I loved how Leia was handled in this movie. There’s more to her than just being a princess, this is a character that can defend herself whenever she needs to be. She can be loving, serious and show leadership depending on the situation. Carrie Fisher took the chance of embracing what she set up for Leia in ANH and make it her own, proving that a woman can be a great leading character in a film if the writer and director chooses it. Meanwhile, Han is still the awesome smuggler fans fell in love with, but TESB took the time to show a more relatable side to him. The scene where they froze him in carbonite was beautiful, especially the interaction between Leia and Han.

I cannot stress about characters from this film without talking about Darth Vader. This is the character that shines out the most to me. ANH showed that this is someone that no one wants to mess, but TESB took him to a whole other lever of great villains in movies. Vader is so powerful in the Force that it’s terrifying, like when Han grabs his blaster in the dinning room scene and Vader literally deflected them with is hands and grabbed the blaster. Heck, there’s a scene of him chocking an Imperial general WHILE FACETIMING HIM because they failed to capture Han and the crew! This character is so popular and awesome that the Imperial March is vastly popular among mainstream media. Any person can listen to Vader’s theme and automatically an image of him in his black robotic suit pops up on his imagination.

Thanks to Vader we got to finally see the Emperor for the first time, which let fans know that there is someone else behind the scenes running the show. As it turns out, the Emperor is Vader’s own master; so this means that, while the film expands Vader’s powers, there’s a Sith Lord even stronger than him. Boba Fett is also a character presented thanks to Vader. A fan favorite, Boba was hired to pursuit Han by Vader’s commands. It’s interesting to think that Vader and Bobba have known each other from before since he was very enfatic of “no disintegration:”. Details like that shows that there’s more to Star Wars than the current story.

And of course, we got to talk about THAT scene. The “I am your father” scene. If I ever owned a time machine I would love to go back in time, to the premiere of TESB, and see the audience’s reaction of this scene. Learning that the main villain of the film, who just cut your arm off btw, is actually the protagonist’s dad is most likely one of, if not, THE biggest plot twist in movie history. It worked so well because of how the third act took it’s time with the meet up between Luke and Vader instead of it being all fighting. It scaled the action more and more until the climatic reveal. Luke’s reaction is natural, a mixture of emotions surging from him; Anger, fear, sadness, defeat. Vader convincing Luke to join him and destroy the Emperor was a bold move, but Luke dropping from where he’s hanging is perfect. No answers, no debate, just a drop. This shows that Luke rather die than join Vader than betray your friends.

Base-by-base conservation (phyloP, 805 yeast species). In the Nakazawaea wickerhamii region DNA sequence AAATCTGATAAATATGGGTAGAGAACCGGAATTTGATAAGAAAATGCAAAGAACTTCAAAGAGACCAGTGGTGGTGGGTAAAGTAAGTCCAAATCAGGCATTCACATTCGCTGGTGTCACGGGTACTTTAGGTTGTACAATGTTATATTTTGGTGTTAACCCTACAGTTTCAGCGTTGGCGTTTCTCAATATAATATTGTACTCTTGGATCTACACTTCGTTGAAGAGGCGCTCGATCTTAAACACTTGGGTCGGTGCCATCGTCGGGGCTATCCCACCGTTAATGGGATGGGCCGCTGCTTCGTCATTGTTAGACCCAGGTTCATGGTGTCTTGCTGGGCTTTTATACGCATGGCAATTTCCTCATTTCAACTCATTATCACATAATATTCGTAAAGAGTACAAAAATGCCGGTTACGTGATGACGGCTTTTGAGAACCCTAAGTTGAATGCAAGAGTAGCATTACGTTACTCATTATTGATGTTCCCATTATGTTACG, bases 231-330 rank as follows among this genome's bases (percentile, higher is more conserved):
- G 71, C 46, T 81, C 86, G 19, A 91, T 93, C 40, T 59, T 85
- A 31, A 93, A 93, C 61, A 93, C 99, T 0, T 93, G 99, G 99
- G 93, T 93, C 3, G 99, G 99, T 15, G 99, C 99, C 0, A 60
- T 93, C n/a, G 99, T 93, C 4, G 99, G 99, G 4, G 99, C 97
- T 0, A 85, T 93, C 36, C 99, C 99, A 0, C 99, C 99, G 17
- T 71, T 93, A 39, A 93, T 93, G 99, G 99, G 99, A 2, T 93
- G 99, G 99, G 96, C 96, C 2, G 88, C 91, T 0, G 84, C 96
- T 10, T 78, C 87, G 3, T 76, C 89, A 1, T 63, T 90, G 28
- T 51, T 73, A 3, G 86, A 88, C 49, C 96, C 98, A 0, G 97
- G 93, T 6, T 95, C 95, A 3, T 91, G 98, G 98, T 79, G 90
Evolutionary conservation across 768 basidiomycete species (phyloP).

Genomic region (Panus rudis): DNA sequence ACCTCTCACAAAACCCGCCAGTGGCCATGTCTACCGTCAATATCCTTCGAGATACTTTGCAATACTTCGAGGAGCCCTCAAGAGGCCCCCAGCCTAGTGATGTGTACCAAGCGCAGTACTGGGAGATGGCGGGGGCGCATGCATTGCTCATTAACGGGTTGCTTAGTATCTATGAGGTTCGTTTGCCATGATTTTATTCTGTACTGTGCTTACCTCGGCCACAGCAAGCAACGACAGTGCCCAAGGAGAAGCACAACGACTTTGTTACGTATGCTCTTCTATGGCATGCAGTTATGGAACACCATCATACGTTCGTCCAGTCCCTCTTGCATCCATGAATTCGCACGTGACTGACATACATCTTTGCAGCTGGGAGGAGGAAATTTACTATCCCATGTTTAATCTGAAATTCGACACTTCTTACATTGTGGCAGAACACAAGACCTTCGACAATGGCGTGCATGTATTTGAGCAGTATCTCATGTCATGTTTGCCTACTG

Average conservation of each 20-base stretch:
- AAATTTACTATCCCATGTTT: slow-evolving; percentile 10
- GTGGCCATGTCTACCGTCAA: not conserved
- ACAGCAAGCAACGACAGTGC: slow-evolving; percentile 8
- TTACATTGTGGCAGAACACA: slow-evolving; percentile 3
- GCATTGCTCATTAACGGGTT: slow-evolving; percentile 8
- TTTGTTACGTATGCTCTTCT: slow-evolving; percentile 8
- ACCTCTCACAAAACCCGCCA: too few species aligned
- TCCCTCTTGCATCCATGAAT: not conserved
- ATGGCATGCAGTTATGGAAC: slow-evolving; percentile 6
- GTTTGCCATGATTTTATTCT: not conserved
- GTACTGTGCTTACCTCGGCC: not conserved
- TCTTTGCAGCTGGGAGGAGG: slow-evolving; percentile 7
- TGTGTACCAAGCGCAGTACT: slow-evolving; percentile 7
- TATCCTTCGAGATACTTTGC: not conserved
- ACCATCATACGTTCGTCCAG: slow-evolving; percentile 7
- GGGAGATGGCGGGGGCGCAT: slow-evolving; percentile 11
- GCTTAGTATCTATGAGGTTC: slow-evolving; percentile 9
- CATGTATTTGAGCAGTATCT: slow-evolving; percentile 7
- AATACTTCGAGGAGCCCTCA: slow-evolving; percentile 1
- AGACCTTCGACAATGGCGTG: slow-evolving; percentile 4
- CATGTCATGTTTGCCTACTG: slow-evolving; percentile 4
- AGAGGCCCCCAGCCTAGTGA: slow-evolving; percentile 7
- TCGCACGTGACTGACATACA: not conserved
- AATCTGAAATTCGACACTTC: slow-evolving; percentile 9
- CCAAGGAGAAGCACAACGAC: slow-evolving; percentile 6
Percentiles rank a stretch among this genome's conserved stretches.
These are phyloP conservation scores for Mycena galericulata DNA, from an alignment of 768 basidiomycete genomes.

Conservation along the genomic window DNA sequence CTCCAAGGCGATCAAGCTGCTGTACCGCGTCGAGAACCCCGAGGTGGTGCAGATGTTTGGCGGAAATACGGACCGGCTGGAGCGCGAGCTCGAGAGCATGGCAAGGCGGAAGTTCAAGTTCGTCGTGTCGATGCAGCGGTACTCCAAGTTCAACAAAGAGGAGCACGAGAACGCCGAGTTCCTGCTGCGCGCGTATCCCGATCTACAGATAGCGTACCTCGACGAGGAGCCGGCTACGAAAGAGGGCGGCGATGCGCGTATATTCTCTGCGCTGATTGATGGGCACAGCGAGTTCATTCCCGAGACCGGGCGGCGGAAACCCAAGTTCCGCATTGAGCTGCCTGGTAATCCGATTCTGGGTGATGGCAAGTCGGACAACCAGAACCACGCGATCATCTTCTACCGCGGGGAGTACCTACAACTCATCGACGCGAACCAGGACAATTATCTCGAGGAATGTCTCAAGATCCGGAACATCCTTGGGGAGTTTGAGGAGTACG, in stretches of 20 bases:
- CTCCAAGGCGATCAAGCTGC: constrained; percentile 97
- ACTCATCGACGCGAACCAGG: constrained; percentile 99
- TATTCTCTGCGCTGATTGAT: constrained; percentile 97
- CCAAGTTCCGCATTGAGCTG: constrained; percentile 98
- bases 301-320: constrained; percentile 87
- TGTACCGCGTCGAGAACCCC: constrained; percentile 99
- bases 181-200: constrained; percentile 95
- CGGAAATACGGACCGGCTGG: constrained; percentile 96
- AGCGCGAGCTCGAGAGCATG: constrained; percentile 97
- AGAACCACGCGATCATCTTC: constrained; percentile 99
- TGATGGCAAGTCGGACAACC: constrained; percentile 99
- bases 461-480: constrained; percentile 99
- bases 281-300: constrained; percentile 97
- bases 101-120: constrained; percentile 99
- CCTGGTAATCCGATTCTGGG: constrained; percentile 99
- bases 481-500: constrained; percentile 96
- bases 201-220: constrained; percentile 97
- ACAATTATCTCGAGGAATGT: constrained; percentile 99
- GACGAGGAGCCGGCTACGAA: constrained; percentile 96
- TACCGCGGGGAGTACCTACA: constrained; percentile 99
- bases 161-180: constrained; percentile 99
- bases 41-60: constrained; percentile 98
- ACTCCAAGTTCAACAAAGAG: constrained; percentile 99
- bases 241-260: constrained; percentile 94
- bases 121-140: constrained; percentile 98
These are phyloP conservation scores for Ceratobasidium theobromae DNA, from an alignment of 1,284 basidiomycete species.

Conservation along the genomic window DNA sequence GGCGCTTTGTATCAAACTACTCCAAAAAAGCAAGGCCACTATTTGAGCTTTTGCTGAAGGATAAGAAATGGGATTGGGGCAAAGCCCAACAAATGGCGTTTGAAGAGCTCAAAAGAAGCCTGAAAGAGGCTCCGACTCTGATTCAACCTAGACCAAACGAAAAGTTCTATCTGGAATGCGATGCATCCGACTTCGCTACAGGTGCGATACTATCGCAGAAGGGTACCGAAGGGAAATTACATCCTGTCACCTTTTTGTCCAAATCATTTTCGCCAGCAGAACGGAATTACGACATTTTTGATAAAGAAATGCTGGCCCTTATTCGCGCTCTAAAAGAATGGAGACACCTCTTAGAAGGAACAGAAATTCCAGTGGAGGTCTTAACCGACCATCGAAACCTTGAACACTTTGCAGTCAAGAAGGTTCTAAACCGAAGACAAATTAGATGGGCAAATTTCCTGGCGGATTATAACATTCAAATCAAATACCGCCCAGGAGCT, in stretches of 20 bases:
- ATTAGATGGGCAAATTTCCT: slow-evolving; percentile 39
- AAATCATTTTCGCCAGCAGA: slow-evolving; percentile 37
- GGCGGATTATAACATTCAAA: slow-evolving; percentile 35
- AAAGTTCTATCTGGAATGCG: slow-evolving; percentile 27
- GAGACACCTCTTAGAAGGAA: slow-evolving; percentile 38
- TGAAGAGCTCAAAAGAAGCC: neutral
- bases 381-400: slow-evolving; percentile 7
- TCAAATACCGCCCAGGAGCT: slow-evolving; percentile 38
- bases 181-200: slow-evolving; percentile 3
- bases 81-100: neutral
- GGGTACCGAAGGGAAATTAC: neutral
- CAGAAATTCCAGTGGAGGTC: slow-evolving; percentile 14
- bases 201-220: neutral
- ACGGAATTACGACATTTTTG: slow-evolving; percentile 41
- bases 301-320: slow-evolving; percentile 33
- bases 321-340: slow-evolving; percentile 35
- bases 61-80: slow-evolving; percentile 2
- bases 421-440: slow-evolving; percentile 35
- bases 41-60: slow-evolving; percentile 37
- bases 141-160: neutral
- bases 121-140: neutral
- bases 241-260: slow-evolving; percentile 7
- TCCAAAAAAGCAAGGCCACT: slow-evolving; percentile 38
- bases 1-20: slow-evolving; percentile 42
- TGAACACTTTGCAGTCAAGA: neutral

What I love about the Star Wars films is how the music is one of the most crucial components to the movie. The soundtrack is no exception. The score for this film is perfect, as expected by the great John Williams. Yoda’s Theme, The Imperial March, Han Solo and the Princess. These are just a few of the tracks that the film offers that are so good it’s difficult to NOT appreciate. They moved the story in ways the characters couldn’t, while making it easily listenable for newcomers to the franchise.

The Empire Strikes Back didn’t just raised the stake for Hollywood films, it set up a different category in filmmaking in general. It proved that you can make a darker film without loosing the charming appeal the previous film successfully set up. ANH still reigns as my favorite, I can’t deny that The Empire Strikes Back is STILL the greatest movie of the Star Wars franchise (Unless The Last Jedi does something so drastic that it changes my opinion).

Written By: Christian Quiles